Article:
RT-qPCR confirmed the differential expression of drought-responsive lncRNAs

RT-qPCR was performed to validate TCONS_00021861, miR528-3p and YUCCA7 expression levels. TCONS_00021861 and YUCCA7 were downregulated, whereas miR528-3p was upregulated in the samples obtained from PEG‐treated rice compared with the control samples (Fig. 4a). The results were consistent with lncRNA sequencing. We then assessed the correlations among TCONS_00021861, miR528-3p and YUCCA7. As illustrated in Fig. 4b, the significant positive correlation between TCONS_00021861 and YUCCA7, and their negative correlation to miR528-3p expression levels support the ceRNA hypothesis.

Fig. 4

Verification of competitive interaction between TCONS_00021861/miR528-3p/YUCCA7. a: The expression levels of TCONS_00021861, YUCCA7 and miR528-3p were examined by RT-qPCR in drought stressed vs. control. b: Expression correlation between TCONS_00021861/miR528-3p/YUCCA7 in stressed leaf tissues. c: Potential miR528-3p cleavage sites on TCONS_00021861 and YUCCA7 identified by RLM-5′ RACE. d: YUCCA7 expression in response to overexpression of TCONS_00021861 and miR528-3p. e: IAA content of mesophyll cells determined by HPLC. f: Pearson correlation coefficients between TCONS_00021861/miR528-3p/YUCCA7. EV: empty vector; LNC: TCONS_00021861 overexpression; MIR: miR528-3p overexpression; LNC + MIR: co-overexpression of TCONS_00021861 and miR528-3p; C: the control without any treatment; D: treatment by 20 % PEG 6000; *P < 0.05, **P < 0.01, ***P < 0.001

RLM-5’ RACE confirmed cleavage of TCONS_00021861 and YUCCA7 by miR528-3p

Interaction between miR528-3p and its targets, TCONS_00021861 and YUCCA7, were experimentally confirmed by RLM-5’ RACE. After sequencing the RLM-5’ RACE PCR products, it’s found that both TCONS_00021861 and YUCCA7 had specific cleavage sites in the complementary miR528-3p sequence (Fig. ​4c).

TCONS_00021861 specifically sequesters miR528-3p to upregulate YUCCA7

To test whether TCONS_00021861 could regulate YUCCA7 by decoying miR528-3p, we overexpressed TCONS_00021861/miR528-3p and both to obtain three independent transgenic lines. qPCR was performed to evaluate the transfection effect. As shown in Fig. 4d, overexpressed TCONS_00021861 induced the YUCCA7 levels. In contrast, the overexpression of miR528-3p reduced YUCCA7 level, and the reduction could be rescued by overexpressing TCONS_00021861 simultaneously. In summary, the data demonstrated that TCONS_00021861 is a positive regulator of YUCCA7 by sequestering miR528-3p.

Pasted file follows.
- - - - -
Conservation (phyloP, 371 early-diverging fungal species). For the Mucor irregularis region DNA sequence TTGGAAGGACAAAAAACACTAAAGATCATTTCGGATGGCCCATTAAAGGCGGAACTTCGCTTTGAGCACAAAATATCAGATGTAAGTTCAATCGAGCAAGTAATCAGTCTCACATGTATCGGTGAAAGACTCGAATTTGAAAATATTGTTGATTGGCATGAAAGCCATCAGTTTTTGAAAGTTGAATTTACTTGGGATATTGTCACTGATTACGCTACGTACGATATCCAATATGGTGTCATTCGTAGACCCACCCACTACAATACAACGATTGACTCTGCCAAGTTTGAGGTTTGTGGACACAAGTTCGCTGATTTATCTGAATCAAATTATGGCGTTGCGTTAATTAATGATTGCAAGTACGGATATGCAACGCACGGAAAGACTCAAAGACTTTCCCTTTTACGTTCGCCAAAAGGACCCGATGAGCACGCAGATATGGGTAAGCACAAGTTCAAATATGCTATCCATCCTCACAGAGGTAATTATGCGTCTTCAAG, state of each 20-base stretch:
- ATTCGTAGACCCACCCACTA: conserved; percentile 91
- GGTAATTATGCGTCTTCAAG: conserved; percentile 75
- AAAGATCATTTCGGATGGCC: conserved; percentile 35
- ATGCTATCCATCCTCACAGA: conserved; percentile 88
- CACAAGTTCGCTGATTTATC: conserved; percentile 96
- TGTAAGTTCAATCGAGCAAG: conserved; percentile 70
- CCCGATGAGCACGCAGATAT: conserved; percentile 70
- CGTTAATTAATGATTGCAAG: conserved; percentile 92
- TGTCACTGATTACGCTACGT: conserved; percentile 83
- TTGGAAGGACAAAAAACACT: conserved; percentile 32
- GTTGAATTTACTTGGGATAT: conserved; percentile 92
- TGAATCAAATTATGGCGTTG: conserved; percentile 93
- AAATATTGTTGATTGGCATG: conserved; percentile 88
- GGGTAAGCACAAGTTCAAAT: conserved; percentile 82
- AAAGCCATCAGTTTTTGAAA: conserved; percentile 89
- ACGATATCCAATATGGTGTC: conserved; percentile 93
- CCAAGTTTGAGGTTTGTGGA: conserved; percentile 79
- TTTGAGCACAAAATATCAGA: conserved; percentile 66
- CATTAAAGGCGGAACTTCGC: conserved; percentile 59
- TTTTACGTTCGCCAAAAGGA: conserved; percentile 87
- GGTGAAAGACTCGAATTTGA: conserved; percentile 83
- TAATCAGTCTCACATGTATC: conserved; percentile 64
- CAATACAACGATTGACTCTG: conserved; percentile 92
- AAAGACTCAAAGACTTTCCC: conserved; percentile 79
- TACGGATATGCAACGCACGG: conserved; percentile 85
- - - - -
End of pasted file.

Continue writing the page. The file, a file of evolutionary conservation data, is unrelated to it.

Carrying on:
Interaction between TCONS_00021861 and miR528-3p regulated IAA pathway

Since YUCCA7 is known to regulate IAA synthesis, we inferred that TCONS_00021861 could participate in IAA biosynthesis pathway via ceRNA. To test this hypothesis, transgenic lines overexpressing TCONS_00021861/miR528-3p and both were used for the IAA content analysis. IAA content was detected by HPLC. As shown in Fig. 4e, IAA level significantly increased in transgenic plants overexpressing TCONS_00021861 whereas decreased obviously in plants overexpressing miR528-3p. However, no obvious IAA change was observed in the transgenic rice overexpressing both TCONS_00021861 and miR528-3p.

Correlation analysis between TCONS_00021861/miR528-3p/YUCCA7 found that IAA content was positively correlated with TCONS_00021861 (r = 0.83), YUCCA7 (r = 0.93) and negatively correlated with miR528-3p (r = -0.70) (Fig. 4f). Therefore, it’s assumed that TCONS_00021861 may function under drought treatment to upregulate the YUCCA7 concentration, which further increased the IAA level.

Overexpression of TCONS_00021861 alleviated drought-induced growth reduction and ROS accumulation

Plant growth indices were measured to investigate the impact of TCONS_00021861 and miR528-3p on the resistance of rice to drought stress. Transgenic lines overexpressing TCONS_00021861/miR528-3p and both were used for the growth observation. As shown in Fig. 5a-e, plant growth was affected by drought stress in terms of leaf and root length. Compared with WT, the overexpression of TCONS_00021861 increased root dry weight, leaf dry weight, root length and leaf length by 10.37 %, 4.38 %, 12.19 and 9.88 % respectively. Indices in the miR528-3p overexpression groups invariably decreased (from 7.85 to 18.25 %). However, upon co-overexpression of TCONS_00021861 and miR528-3p, growth indices were rescued (from 4.05 to 18.76 %).

Fig. 5